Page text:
Doreen's Reviews > The Womanly Art of Breastfeeding

The Womanly Art of Breastfeeding by La Leche League International
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Jun 08, 11

Read from June 06 to 08, 2011

La Leche League started out as a group that sought to support women who wanted to breastfeed, a progressive organization that wanted to give women choices. With the publication of this 7th Revised Edition of their handbook, however, it's become clear that they've turned into an organization intent on shaming mothers who don't breastfeed instead.

It was difficult for me to read this book because it's written like a religious tract. Breastfeeding = good behavior, and should you transgress, a) you're not a good mother/person, and b) you're subjecting your child to all sorts of terrible things due to your sinning. It's clear that the authors expect you to martyr yourself for your child. According to the book, you don't need sleep: feeding your child is that much more fulfilling. The chapter on balancing work with motherhood basically boiled down to "you should really consider being a stay-at-home mom." As a stay-at-home mom, even I was offended by this: I can't imagine how it comes across to women who choose to go back to work full-time.

And the language is so ridiculously fluffy. "Babies are born to be breastfed." I don't care if it's a quote from the U.S. Dept of Health and Human Services: it's a ridiculous quote. "Babies are meant to be breastfed" at least makes sense, but babies aren't born to be anything. And this one-sentence paragraph from the foreword should have had me backing off slowly from the rest of it: "Breastfeeding is about the power of peace, the power of goodness, and the power of responsibility." What. In. The.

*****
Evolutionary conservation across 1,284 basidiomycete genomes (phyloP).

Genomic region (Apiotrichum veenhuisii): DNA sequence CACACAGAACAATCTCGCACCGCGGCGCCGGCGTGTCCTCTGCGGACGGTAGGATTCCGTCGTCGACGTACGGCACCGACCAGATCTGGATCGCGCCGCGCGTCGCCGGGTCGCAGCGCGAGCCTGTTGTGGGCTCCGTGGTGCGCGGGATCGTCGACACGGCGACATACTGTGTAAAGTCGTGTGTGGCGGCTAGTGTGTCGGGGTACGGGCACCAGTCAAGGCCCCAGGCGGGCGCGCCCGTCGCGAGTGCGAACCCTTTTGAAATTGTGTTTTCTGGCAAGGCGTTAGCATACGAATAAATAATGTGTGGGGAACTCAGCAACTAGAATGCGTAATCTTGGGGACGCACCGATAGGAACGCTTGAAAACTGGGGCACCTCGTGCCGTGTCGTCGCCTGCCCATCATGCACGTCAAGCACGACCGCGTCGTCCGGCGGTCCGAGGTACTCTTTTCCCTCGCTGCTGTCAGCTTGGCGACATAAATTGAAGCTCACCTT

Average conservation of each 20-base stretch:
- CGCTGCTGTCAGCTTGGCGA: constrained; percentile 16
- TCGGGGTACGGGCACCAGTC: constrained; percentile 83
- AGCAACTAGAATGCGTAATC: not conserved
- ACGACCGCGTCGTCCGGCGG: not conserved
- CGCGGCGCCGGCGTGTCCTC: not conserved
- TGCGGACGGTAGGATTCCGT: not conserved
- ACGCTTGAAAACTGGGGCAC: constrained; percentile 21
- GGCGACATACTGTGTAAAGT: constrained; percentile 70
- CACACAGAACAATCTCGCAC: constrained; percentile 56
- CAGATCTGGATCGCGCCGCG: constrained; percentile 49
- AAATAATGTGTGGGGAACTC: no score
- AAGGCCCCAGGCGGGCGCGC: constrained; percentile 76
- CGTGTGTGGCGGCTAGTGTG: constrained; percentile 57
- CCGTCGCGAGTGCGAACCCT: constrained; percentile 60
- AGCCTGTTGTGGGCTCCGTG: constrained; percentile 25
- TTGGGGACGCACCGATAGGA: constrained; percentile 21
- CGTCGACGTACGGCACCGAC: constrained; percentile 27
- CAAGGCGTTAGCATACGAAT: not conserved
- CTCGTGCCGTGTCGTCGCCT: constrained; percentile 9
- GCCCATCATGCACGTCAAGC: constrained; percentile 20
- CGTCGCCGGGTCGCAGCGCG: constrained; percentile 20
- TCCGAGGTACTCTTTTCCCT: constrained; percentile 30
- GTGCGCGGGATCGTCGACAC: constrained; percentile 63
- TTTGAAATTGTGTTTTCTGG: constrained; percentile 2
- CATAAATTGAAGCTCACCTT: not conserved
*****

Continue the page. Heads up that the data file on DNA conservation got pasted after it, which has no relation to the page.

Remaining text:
There's some useful information tucked in there amongst the proselytizing, and some really obvious stuff (e.g. if your child is fed and in his crib crying, consider picking him up. Duh.) But there's some pretty awful advice, too, such as: don't keep any formula in the house, because you'll be tempted to use it. Firstly, formula is not rat poison. Secondly, I'm of the belief that you should feed your child if he's hungry, and formula, while not optimal, is still nutritious, especially if you're having trouble lactating.

I'm sure there are better breast-feeding books out there. I wouldn't recommend getting this one.
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Reading Progress

06/06/2011 page 256
53.0% "I hate the preachy tone of this book."

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